Hello Familia, for the past two years I’ve been dealing with some personal issues that have been extremely taxing, to put it mildly. For the few of you who know what I’m referring to, I cannot express enough how grateful I am for your friendship and support through this difficult period. At the end of 2015, I sat down and actually drew out a plan for how to change this in 2016. How I will work toward getting my light back, and re-focusing my mind, heart, and spirit on the things that feed my soul.
The news of the death of poet, Francisco X. Alarcón, struck me as both a tragic loss, and a kind of message. Francisco was/ is a pillar of California’s artist-activist community. I first met him in 1999, while I was working as muralist Juana Alicia’s apprentice in San
Francisco that year. Francisco and I were both attending a literary festival and happened to be staying at the same hotel. I saw him in the parking lot, and snapped this photo with him. I was 25 years old. Five years later, when my first book, Skin Tax, was published, I read with him and Los Escritores del Nuevo Sol at La Raza Galeria Posada in Sacramento. I’ll never forget his generous blessing that night. He told the audience that as this was my first book, I was now a “new poet-warrior,” and that they should all wish me well in my journey. He then asked the audience to turn to face me, as they chanted something–I can’t remember what it was–but he lit his copal and sage, and I just remember being brought to tears by the whole thing. Every step of my career, I’ve never forgotten this single moment. This offering by one of our greatest “poet warriors.” I think of him today, his spirit and generosity, as I begin to recalibrate my life.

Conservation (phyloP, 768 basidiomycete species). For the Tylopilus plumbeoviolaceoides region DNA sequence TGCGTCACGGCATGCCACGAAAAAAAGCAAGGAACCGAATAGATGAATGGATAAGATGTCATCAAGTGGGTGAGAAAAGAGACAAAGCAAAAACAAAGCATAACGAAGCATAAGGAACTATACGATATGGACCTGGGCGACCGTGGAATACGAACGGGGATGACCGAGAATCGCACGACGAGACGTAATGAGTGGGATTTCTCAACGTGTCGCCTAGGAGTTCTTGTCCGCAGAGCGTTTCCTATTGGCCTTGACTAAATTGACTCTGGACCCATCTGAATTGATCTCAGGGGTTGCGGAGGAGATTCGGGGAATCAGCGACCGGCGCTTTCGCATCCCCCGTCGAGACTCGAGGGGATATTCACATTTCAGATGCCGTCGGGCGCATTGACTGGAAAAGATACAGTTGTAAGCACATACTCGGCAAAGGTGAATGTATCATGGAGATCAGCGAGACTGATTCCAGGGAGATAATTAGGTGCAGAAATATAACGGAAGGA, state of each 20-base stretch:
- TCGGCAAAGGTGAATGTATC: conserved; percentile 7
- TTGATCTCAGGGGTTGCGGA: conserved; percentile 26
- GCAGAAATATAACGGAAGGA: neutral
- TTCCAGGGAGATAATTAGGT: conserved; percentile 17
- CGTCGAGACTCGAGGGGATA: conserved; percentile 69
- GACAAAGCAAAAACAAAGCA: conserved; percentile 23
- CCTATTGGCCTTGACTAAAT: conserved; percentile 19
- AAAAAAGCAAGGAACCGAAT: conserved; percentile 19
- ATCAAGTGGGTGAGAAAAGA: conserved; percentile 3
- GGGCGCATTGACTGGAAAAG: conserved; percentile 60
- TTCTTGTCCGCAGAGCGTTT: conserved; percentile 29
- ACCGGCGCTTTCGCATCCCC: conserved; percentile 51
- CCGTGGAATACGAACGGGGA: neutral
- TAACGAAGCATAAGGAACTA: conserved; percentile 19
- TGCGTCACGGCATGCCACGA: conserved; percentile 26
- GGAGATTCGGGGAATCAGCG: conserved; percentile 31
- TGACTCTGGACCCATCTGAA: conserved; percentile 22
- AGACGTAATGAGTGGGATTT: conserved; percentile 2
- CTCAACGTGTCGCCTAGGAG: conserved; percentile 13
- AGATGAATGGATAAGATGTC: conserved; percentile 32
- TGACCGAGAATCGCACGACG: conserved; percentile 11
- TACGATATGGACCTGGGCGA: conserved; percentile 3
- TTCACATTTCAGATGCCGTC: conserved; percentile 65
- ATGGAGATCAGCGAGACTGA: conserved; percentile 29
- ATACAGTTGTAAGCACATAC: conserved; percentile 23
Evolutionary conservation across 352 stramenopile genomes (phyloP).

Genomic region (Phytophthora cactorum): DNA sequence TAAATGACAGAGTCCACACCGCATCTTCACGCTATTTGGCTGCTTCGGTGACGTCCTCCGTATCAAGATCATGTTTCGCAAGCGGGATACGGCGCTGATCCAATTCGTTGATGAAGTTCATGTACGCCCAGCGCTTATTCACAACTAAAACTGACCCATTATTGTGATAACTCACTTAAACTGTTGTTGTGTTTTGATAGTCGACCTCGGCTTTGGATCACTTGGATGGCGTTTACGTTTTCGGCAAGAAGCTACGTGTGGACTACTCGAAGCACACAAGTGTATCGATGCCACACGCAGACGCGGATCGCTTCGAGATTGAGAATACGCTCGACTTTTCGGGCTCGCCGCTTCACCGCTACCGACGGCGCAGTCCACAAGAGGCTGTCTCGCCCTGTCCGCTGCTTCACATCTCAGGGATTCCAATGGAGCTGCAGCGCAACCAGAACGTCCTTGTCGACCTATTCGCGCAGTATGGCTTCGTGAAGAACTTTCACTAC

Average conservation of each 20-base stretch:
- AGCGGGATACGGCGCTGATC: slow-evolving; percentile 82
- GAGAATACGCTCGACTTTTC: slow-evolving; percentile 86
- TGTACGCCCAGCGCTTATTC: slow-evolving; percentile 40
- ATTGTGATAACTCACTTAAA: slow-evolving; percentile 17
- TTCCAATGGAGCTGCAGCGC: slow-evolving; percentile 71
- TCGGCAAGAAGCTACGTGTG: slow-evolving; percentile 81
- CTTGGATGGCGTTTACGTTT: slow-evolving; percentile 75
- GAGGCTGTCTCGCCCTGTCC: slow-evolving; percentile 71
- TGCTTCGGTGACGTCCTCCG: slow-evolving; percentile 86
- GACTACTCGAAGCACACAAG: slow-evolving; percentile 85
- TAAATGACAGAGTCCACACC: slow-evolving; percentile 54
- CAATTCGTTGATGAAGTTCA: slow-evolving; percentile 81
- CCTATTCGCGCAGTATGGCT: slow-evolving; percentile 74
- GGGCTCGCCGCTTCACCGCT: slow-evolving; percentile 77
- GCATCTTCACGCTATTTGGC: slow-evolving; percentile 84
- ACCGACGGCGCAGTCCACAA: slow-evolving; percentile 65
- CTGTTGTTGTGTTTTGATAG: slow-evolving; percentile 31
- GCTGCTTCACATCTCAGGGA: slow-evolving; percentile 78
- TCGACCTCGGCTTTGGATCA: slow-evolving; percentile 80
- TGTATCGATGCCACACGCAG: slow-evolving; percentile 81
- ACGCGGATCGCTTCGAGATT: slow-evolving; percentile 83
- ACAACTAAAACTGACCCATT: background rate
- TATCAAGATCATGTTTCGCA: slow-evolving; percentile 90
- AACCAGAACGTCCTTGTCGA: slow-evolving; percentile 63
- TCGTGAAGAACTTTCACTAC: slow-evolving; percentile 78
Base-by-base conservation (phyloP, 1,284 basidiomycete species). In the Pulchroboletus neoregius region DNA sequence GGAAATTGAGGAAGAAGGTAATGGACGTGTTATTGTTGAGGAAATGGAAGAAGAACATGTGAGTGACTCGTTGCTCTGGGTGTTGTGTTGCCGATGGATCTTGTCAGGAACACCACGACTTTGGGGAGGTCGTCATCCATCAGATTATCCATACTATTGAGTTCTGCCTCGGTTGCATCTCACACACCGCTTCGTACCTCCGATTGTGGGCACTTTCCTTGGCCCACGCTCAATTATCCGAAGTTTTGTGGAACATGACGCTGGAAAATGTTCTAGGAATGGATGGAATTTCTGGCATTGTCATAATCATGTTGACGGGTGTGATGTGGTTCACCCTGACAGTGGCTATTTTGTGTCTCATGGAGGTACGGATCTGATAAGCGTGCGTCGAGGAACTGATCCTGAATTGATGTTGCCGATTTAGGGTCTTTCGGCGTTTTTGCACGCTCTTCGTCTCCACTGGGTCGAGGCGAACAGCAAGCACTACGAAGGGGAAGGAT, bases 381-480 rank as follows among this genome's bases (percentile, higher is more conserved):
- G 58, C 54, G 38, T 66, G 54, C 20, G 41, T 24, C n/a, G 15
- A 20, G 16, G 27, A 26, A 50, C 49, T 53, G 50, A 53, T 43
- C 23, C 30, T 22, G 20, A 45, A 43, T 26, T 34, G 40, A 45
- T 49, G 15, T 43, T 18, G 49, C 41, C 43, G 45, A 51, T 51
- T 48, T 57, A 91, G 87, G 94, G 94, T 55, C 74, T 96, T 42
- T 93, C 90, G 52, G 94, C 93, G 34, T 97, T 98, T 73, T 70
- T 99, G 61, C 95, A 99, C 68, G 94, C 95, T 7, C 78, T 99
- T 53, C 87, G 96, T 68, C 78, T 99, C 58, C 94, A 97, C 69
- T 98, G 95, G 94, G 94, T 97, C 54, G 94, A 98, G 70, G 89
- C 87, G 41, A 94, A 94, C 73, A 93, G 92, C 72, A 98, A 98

On this note, seems in good timing that I finally finished the manuscript for “All They Will Call You.” Yes, it’s done. I begin shopping it around for a publisher now! There’s been some interest already, but this is a strange and unpredictable business, so I’m keeping my fingers crossed. In the meantime, I’m shifting my focus to the documentary. As I’ve posted about in the past, throughout the research I’ve had help documenting the interviews and gathering footage of my “field work,” as I searched for the passengers of the plane crash. I had originally started working on this as
a documentary back in 2012, but had a few major setbacks that required me to postpone that aspect of the project. I’ve since began working with a kick ass filmmaker, Valentin Sandoval, and Black Bird Concepts, based here in El Paso, and we already have a teaser we created to help raise funds to finish the project. I’ll post more about this in the weeks to come.
Beyond this, I’m also working on a libretto for my friends Jasmin and Omar, hands down one of central California’s most talented couple. Jasmin is a flamenco dancer, and Omar is a musician-composer-vocalist. This is a collaboration I’ve often dreamed of. Jasmin was once my daughter Rumi’s flamenco teacher. I used to think to myself, how awesome it would be to work with these two artists. Now I get to, and I’m deeply honored.
As I write this, I am starting the Spring semester here at UTEP, and I’m excited to be teaching a graduate course I’ve developed called “Gathering Stories: Turning Research Into Writing.” The students started emailing me a few weeks ago, already asking for the reading materials and expressing their excitement. It’s a blessing to be able to do what you love as a career. I am blessed. We all are. I hope you all find your light this year.
((((( om mani padme hum )))))